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De Montfort University

Footwear Design

UCAS Code: WWF7

Bachelor of Arts (with Honours) - BA (Hons)

Entry requirements


A level

A*-C

in Art and Design

International Baccalaureate Diploma Programme

26

including Art and Design

Pearson BTEC Level 3 National Extended Diploma (first teaching from September 2016)

DMM

in an Art and Design related subject

UCAS Tariff

112

- From at least 2 A Levels - Art and Design Foundation accepted - Applicants must also have a satisfactory portfolio - Five GCSEs grades A*-C (9-4) including English Language or Literature

67%
Applicants receiving offers

You may also need to…

Attend an interview

Present a portfolio

About this course


Course option

3years

Full-time | 2019

Subject

Fashion design

Throughout the course your shoe design and technical making skills will be developed, emphasising the crucial relationship between design and manufacture and the needs of the footwear industry.You will develop your design, research, drawing and illustration skills, and the ability to present and communicate ideas and concepts to a high professional standard. This includes a series of shoe design projects focusing on a comprehensive range of footwear styles. You will learn technical modern shoemaking skills and make a range of prototype shoes of your own using excellent specialist studio facilities including 3D design equipment.We have a unique series of guest speaker events which take place throughout the year and have included Guy West and Liam Fahy; these events give you the chance to network with industry. **A unique Footwear Design BA (Hons) degree**with modules designed to build practical application, research, design and development, biomechanics, bespoke and model prototyping skills. **Dedicated studio and workshop facilities**housed within the award winning Vijay Patel Building **Work on live industry projects**with high street and major branded houses encompassing the multiple categories of mens, womens, childrens and athletic footwear. **Access to advanced 3D CAD facilities**for last and upper design, complemented with pattern engineering. **High level of global employment opportunities**with previous graduates have worked as designers, technical, buyers or agents

Modules

First year
• Complete Footwear Studies
• Integrated Footwear Studies

Second year
• Progressive Footwear Studies
• Advanced Technical Footwear

Third year
• Advanced Footwear Studies
• Major Project

Assessment methods

Teaching methods include formal lectures, group seminars, tutorials, presentations, practical workshops and studio-based activities. Assessment covers 2D work such as research reports, design sketchbooks and presentations boards, 3D work such as shoe prototypes and marketing materials, and formal presentations to peers, staff and external clients.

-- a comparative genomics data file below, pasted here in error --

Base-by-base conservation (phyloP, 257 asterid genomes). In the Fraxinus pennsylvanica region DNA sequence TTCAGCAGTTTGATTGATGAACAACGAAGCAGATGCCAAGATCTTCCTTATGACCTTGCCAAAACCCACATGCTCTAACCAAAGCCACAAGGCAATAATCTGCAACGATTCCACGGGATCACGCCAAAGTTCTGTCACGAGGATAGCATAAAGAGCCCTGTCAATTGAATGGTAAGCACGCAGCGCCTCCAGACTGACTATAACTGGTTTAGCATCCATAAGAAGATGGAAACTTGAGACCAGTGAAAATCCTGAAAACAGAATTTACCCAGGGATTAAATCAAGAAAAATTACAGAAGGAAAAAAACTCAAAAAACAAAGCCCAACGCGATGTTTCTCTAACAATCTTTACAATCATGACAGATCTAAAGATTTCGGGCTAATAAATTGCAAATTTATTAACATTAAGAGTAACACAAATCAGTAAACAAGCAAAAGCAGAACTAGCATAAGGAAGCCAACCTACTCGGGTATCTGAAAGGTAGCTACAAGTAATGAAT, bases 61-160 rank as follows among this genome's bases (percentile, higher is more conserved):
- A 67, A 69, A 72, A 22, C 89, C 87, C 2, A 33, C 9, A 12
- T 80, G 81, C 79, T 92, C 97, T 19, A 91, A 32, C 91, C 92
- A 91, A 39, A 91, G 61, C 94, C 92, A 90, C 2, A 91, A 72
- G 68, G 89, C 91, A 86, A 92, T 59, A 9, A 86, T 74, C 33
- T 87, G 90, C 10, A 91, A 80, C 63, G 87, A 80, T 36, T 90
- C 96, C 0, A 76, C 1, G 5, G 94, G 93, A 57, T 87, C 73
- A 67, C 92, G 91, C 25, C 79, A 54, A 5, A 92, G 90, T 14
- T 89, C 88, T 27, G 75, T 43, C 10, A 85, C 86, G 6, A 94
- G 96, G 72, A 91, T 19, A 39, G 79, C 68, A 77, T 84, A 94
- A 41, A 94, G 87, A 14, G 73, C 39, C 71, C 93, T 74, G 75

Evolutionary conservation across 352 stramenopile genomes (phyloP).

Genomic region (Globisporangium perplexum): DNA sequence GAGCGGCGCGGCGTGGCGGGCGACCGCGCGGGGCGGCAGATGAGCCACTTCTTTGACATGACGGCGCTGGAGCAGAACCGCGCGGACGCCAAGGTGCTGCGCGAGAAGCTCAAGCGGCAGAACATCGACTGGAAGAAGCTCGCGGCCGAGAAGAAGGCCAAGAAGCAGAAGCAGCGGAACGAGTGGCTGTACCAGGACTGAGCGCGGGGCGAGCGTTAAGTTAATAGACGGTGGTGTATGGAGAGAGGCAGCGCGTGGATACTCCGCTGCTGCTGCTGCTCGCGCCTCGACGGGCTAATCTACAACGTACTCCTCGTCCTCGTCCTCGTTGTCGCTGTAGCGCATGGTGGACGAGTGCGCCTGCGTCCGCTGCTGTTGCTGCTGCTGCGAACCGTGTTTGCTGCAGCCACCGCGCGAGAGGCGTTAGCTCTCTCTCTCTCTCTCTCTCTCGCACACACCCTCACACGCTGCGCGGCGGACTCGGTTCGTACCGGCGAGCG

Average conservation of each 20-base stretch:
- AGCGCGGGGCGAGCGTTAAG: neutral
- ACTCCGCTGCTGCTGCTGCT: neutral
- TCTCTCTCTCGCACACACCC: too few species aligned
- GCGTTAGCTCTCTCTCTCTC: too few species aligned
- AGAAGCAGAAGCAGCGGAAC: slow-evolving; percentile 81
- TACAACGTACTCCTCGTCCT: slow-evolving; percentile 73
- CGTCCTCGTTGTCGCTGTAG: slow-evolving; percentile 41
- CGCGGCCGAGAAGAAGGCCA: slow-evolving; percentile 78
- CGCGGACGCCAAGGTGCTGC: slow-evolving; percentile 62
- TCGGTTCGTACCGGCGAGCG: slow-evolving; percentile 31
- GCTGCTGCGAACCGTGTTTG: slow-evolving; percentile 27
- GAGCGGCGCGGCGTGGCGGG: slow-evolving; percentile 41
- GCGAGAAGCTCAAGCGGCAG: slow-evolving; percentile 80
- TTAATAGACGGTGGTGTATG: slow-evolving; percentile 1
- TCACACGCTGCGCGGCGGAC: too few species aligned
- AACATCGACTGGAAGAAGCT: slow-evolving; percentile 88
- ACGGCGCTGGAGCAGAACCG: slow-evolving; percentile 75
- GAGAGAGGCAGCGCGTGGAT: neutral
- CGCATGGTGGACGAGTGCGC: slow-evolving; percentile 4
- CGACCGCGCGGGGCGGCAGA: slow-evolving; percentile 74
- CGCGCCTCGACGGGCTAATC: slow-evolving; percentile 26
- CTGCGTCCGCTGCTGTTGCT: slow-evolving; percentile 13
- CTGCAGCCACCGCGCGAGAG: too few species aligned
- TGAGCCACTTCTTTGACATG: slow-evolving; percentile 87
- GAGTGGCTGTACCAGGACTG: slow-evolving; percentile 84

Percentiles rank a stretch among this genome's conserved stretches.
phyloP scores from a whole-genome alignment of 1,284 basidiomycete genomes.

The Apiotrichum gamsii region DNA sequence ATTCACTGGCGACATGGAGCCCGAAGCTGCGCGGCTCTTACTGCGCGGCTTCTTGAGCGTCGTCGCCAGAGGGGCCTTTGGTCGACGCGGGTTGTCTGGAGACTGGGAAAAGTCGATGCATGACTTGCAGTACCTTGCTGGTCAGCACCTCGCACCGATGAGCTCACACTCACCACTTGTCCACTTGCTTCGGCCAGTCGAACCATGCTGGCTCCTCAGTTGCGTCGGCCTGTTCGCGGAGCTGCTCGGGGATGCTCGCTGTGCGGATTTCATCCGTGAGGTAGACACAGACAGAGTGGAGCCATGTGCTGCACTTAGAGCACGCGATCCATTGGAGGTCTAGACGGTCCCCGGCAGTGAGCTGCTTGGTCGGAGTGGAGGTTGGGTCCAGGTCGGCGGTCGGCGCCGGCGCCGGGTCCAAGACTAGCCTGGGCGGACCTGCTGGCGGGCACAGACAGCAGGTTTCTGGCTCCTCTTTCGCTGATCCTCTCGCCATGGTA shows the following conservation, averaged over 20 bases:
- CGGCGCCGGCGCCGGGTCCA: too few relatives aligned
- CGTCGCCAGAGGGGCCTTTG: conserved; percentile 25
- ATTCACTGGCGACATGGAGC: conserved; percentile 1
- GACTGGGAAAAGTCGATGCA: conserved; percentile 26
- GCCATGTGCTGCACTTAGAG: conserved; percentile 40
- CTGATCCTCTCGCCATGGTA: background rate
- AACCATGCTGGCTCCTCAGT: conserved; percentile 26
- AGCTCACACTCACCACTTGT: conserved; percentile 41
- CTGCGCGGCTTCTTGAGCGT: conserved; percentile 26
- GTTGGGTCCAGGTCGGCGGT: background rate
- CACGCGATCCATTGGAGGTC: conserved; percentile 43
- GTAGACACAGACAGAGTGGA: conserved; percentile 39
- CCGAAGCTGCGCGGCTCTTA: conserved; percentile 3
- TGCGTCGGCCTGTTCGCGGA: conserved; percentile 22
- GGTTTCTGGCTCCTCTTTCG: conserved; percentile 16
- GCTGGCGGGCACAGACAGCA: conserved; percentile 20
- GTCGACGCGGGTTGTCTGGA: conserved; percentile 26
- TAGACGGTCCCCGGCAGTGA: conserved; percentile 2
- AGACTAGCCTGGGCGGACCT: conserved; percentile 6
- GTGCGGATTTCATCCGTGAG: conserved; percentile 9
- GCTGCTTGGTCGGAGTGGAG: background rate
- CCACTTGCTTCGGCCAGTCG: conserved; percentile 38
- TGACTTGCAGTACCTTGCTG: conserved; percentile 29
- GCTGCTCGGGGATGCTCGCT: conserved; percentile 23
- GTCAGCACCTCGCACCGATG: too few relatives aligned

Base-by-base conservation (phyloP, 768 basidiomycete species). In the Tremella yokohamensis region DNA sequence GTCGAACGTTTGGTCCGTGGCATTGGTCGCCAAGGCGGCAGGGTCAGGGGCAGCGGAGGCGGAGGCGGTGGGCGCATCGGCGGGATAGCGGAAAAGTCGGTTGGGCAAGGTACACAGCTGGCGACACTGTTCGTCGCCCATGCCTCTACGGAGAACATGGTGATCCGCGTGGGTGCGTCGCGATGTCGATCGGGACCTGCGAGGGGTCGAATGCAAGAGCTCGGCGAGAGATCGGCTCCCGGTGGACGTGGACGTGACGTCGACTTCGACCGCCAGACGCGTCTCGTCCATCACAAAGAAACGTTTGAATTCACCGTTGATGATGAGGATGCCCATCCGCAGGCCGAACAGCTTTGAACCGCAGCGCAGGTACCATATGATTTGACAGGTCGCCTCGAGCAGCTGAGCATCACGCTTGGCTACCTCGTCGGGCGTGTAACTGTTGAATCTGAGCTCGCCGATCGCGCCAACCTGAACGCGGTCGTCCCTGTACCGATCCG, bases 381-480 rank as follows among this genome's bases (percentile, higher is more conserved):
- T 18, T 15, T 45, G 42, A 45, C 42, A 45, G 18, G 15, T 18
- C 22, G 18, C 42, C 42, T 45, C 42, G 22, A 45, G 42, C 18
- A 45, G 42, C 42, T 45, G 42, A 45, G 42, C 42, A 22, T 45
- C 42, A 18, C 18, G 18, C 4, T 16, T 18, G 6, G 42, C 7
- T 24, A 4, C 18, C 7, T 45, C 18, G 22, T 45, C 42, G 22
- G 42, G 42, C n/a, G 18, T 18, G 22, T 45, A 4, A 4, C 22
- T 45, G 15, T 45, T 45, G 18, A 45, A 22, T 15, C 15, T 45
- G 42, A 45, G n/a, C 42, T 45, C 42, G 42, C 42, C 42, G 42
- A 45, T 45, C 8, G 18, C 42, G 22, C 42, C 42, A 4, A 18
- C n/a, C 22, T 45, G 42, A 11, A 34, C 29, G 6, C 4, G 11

Tuition fees

Select where you currently live to see what you'll pay:

England
£9,250
per year
EU
£9,250
per year
International
£12,750
per year
Northern Ireland
£9,250
per year
Scotland
£9,250
per year
Wales
£9,250
per year

The Uni


Course location:

Leicester Campus

Department:

Arts, Design and Humanities

TEF rating:

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What students say


We've crunched the numbers to see if overall student satisfaction here is high, medium or low compared to students studying this subject(s) at other universities.

87%
high
Fashion design

How do students rate their degree experience?

The stats below relate to the general subject area/s at this university, not this specific course. We show this where there isn’t enough data about the course, or where this is the most detailed info available to us.

Design studies

Teaching and learning

90%
Staff make the subject interesting
93%
Staff are good at explaining things
91%
Ideas and concepts are explored in-depth
93%
Opportunities to apply what I've learned

Assessment and feedback

Feedback on work has been timely
Feedback on work has been helpful
Staff are contactable when needed
Good advice available when making study choices

Resources and organisation

86%
Library resources
93%
IT resources
92%
Course specific equipment and facilities
80%
Course is well organised and has run smoothly

Student voice

Staff value students' opinions

Who studies this subject and how do they get on?

84%
UK students
16%
International students
20%
Male students
80%
Female students
73%
2:1 or above
11%
Drop out rate

Most popular A-Levels studied (and grade achieved)

B
C
D

After graduation


The stats in this section relate to the general subject area/s at this university – not this specific course. We show this where there isn't enough data about the course, or where this is the most detailed info available to us.

Design studies

What are graduates doing after six months?

This is what graduates told us they were doing (and earning), shortly after completing their course. We've crunched the numbers to show you if these immediate prospects are high, medium or low, compared to those studying this subject/s at other universities.

£18,000
med
Average annual salary
98%
high